Costa Rica endorses China’s mega infrastructure initiative

New agreement could unlock project finance, but have the two partners learned from past disputes?


Chinese ambassador to Costa Rica Tang Heng signs a BRI agreement with vice president and foreign minister Epsy Campbell (image: Fabíola Ortiz)

Costa Rica pledged to promote China’s Belt and Road infrastructure initiative (BRI) on September 3 with the signing of a memorandum of understanding by vice-president and foreign minister, Epsy Campbell and Tang Heng, China’s ambassador in the capital San José.

The Central American country is the second to sign a BRI agreement with China after Panama, in June last year. The move could encourage more countries in the region to join the ambitious trade corridor, analysts said.

“El Salvador has recently joined as one of the countries that recognise ‘One China’, and it will happen sooner or later with the rest of the countries,” international trade consultant Fabio Piedra told Diálogo Chino.

In Central America, they are interested in asserting power in the area of their potential rival, the US

Chinese President Xi Jinping launched BRI in 2013 with the promise of revolutionising global trade through infrastructure projects in Eurasia, Africa and now in Latin America. Trinidad and Tobago, Antigua and Barbuda, and Bolivia have already signed agreements under the BRI banner.

Chinese companies have already established 82 ‘economic and commercial cooperation’ zones’ in countries supportive of the BRI, with investment of US$29 billion and the creation of 244,000 jobs, according to a press release issued in advance of the event.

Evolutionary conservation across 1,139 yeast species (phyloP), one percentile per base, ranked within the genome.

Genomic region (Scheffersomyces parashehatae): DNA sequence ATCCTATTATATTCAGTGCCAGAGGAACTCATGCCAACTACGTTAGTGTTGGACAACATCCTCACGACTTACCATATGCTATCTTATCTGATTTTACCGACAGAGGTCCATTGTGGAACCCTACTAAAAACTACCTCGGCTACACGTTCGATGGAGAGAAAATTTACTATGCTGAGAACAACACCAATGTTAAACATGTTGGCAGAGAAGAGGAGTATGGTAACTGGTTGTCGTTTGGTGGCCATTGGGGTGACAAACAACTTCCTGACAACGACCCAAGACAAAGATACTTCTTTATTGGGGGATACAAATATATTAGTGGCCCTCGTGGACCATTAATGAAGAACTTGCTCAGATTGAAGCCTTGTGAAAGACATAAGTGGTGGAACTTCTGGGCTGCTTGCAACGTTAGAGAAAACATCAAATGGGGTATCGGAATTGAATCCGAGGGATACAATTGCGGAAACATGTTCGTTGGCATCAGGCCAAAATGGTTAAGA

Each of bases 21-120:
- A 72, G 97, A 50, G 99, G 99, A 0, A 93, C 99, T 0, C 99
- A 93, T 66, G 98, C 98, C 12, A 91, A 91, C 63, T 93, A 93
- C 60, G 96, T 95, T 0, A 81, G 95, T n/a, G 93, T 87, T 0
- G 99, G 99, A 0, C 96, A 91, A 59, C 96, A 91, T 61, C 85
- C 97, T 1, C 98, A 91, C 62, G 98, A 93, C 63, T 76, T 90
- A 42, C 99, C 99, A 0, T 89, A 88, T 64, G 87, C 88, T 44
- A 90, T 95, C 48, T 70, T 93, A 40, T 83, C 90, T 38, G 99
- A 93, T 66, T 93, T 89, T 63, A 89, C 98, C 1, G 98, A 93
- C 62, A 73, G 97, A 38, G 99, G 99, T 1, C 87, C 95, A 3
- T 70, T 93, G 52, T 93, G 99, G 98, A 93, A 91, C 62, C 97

Tang declared the initiative to be a new paradigm for international cooperation.

“This initiative stands out for its qualities of openness, transparency and inclusion. It is not a geopolitical strategy tool in any sense, nor does it seek to set up exclusive clubs or to pursue a sphere of influence. All countries willing to participate will be equal partners”, he said during the signing ceremony.

However, Constantino Urcuyo, an expert on international cooperation from the University of Costa Rica (UCR), said that China is waging a political battle to expand its global power through diplomatic channels.

“In Central America, they are interested in asserting power in the area of their potential rival, the US,” he told Diálogo Chino.

BRI also stands accused of being a vehicle for China to dump its surplus industrial capacity in developing countries and of supporting environmentally harmful projects.

What are the benefits for Costa Rica?

Many BRI projects are financed by the Asian Infrastructure Investment Bank (AIIB) and Costa could yet benefit from funding as the new multilateral institution looks to extend lending to Latin America. However, China Development Bank and China Exim Bank – two state-run ‘policy banks’ – lend amounts for infrastructure to the region and it is not always clear which banks finance BRI or non-BRI projects.

China announced that it would inject $8.7 billion in aid for new countries that join the initiative.

Ambassador Tang told Diálogo Chino, there are several funding tools under the BRI framework, but still no precise figure on aid to Costa Rica. Campbell said Costa Rica is considering whether to accept contributions from the AIIB for infrastructure projects.